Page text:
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07/10/06 7:52 PM ET

Garner honors longtime mentor Tanner

NL manager invites former skipper to be honorary coach

PITTSBURGH -- More than two decades have passed since they were in uniform together, but the bond between Phil Garner and Chuck Tanner hasn't dulled a bit.

Tanner, now 79, and 18 years into retirement, has dozens -- no, make that hundreds -- of Garner stories. It's a safe bet that before the week is over, the two will have covered most of them.

Tanner and Garner are reunited for the 2006 All-Star Game. Garner is the National League manager, and Tanner is an honorary coach, an arrangement buoyed by Garner in an effort to salute his longtime mentor and the man who he credits for most of his baseball success.

The two were together in Pittsburgh in 1979 when the Pirates won the World Series. Garner, an infielder, hit .500 (12-for-24). Tanner skippered that team, reaching the pinnacle of a 19-year managerial career when the Pirates topped the Orioles in seven games to win the World Series.

Garner lobbied the league to allow him to invite Tanner to sit with him in the dugout during the All-Star Game on Tuesday. Tanner, who lives in a Pittsburgh suburb, said attending the game in such fashion is one of the crowning moments of his life.

Asked if it was his biggest thrill since winning the World Series, Tanner said, "This is bigger."

"This is the top of the mountain for me," he said. "I'm older, I love the game as much now as I did when I was 17. To have a man take time out of his busy schedule to tell me he wanted me to be a coach, it was unbelievable. I never cry, but after I hung up, I had tears in my eyes."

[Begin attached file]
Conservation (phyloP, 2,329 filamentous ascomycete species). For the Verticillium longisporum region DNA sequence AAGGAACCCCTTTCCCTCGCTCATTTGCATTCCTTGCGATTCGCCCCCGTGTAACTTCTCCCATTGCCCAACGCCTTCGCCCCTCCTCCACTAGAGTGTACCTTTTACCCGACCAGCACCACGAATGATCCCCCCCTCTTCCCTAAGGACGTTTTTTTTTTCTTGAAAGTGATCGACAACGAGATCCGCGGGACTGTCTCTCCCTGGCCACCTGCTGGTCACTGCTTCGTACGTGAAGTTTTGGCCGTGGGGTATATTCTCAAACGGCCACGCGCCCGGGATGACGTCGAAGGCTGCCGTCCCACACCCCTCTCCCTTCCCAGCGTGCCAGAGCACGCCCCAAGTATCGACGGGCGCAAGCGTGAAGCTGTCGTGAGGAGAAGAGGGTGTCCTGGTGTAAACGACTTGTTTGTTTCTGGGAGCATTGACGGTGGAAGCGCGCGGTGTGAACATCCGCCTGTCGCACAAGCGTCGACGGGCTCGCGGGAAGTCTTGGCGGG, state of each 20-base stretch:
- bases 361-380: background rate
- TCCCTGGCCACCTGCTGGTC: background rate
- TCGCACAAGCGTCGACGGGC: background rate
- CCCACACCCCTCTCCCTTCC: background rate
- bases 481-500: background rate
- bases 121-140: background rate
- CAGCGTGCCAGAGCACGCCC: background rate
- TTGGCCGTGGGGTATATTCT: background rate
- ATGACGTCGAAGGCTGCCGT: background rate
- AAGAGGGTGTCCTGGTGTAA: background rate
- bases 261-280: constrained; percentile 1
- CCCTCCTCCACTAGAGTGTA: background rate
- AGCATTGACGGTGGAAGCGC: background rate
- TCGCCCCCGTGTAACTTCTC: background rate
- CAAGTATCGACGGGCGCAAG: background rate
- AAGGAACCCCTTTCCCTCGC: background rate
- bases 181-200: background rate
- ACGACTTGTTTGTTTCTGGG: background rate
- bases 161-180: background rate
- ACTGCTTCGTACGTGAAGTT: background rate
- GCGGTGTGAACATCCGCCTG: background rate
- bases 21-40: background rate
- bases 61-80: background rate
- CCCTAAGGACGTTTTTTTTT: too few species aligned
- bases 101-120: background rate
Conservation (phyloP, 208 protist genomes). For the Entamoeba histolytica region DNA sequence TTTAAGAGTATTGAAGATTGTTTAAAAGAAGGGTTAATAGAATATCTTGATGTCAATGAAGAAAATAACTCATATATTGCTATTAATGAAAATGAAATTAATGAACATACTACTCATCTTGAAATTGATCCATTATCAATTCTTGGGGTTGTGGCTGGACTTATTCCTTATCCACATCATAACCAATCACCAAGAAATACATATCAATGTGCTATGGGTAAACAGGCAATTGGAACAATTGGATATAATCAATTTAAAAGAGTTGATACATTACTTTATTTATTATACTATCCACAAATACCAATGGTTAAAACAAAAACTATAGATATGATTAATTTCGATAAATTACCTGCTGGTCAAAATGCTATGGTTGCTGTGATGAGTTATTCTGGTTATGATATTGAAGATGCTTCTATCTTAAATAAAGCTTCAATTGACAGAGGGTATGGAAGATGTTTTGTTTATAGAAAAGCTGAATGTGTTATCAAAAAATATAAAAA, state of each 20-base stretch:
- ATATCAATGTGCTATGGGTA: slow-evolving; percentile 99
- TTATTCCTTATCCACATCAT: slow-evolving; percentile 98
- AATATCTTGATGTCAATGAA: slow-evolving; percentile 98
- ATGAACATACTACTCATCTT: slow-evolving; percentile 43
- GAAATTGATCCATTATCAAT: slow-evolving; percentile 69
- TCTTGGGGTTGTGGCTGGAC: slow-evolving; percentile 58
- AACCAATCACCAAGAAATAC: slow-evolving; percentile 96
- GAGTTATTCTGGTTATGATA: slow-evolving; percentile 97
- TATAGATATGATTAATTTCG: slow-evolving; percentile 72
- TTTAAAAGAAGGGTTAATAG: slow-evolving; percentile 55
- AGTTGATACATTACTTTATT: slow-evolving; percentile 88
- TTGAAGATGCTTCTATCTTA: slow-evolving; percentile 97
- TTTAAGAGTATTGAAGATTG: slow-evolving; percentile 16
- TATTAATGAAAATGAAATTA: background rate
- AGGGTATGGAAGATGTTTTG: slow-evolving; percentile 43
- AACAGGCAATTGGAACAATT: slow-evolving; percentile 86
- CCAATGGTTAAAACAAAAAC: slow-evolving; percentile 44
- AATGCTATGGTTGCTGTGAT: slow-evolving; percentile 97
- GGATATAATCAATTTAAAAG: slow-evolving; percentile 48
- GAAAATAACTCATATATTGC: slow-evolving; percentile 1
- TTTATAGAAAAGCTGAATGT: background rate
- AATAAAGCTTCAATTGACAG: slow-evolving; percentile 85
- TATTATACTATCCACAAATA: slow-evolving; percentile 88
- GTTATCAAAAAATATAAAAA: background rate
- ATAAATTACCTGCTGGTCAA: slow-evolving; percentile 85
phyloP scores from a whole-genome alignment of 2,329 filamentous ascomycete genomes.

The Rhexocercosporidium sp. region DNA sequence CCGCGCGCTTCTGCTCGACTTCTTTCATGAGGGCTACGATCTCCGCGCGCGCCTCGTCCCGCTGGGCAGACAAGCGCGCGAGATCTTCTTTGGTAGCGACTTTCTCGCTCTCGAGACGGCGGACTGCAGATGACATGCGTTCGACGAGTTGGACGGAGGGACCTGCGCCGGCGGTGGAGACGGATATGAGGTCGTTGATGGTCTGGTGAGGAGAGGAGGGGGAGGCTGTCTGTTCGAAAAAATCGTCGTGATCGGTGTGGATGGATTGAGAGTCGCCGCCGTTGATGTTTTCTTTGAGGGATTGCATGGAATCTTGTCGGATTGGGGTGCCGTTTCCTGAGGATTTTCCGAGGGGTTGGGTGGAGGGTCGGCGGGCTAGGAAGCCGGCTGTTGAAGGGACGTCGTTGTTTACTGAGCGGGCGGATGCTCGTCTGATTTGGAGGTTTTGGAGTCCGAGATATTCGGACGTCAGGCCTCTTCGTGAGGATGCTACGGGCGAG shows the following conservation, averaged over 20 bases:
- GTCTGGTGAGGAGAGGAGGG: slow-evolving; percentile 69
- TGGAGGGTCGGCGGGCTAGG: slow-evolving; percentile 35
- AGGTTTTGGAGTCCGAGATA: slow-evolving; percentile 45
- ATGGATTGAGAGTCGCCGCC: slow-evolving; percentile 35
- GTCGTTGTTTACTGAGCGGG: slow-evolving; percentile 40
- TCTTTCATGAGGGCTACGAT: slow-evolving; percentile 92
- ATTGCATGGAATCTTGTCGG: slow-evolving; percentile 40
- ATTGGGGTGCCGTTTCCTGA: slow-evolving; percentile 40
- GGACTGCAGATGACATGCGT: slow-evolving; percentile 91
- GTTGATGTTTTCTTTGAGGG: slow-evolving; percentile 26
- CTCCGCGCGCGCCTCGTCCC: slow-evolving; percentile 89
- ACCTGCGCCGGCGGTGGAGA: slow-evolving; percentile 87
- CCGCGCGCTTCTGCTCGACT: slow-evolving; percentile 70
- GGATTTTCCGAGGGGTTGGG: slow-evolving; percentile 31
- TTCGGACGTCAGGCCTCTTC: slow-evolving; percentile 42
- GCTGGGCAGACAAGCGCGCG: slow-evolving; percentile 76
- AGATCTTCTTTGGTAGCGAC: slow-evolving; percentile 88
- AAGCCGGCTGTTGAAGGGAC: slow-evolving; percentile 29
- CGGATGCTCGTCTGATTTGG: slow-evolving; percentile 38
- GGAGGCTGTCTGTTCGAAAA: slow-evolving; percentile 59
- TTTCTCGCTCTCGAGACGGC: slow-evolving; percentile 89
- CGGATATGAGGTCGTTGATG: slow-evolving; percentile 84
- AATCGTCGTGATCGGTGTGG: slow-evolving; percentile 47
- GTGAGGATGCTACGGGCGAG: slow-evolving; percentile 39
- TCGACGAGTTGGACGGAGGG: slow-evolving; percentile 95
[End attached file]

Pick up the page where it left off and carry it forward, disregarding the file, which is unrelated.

Since taking over as manager of the Astros in 2004, Garner has mentioned Tanner on a regular basis, giving detailed accounts of the sound advice his old skipper gave him.

Tanner remembers Garner as a player who very much personified his nickname -- "Scrap Iron."

Take, for instance, the time when Cubs first baseman Bill Buckner was coming down the pike, ready to break up a double play in a crucial game the Pirates had to win during a heated pennant race.

"He threw it right through him," Tanner said of Garner. "He put his hand up, he broke his finger and he made the double play. He never got out of the way. He stayed there and he always, always made the double play. He taped up his fingers and played."

Same goes for his nose.

"A ball hit home plate, he broke his nose and blood was flying," Tanner said. "I go out there to look at him with a trainer. [Garner] said, 'I'm not coming out, I'm not coming out.' I said, 'I just want to see your nose.'"

After a quick exam, Tanner concluded, "You're more handsome now, don't worry."

And then, the inevitable.

"He hit a line drive," Tanner said. "Base hit."

On Tuesday, Tanner will sit next to Garner for a game that may not count in the standings, but will carry a special meaning for two of Pittsburgh's favorite sports figures.

"Chuck's Pittsburgh," Garner said. "This is great for him."

Alyson Footer is a reporter for MLB.com. This story was not subject to the approval of Major League Baseball or its clubs.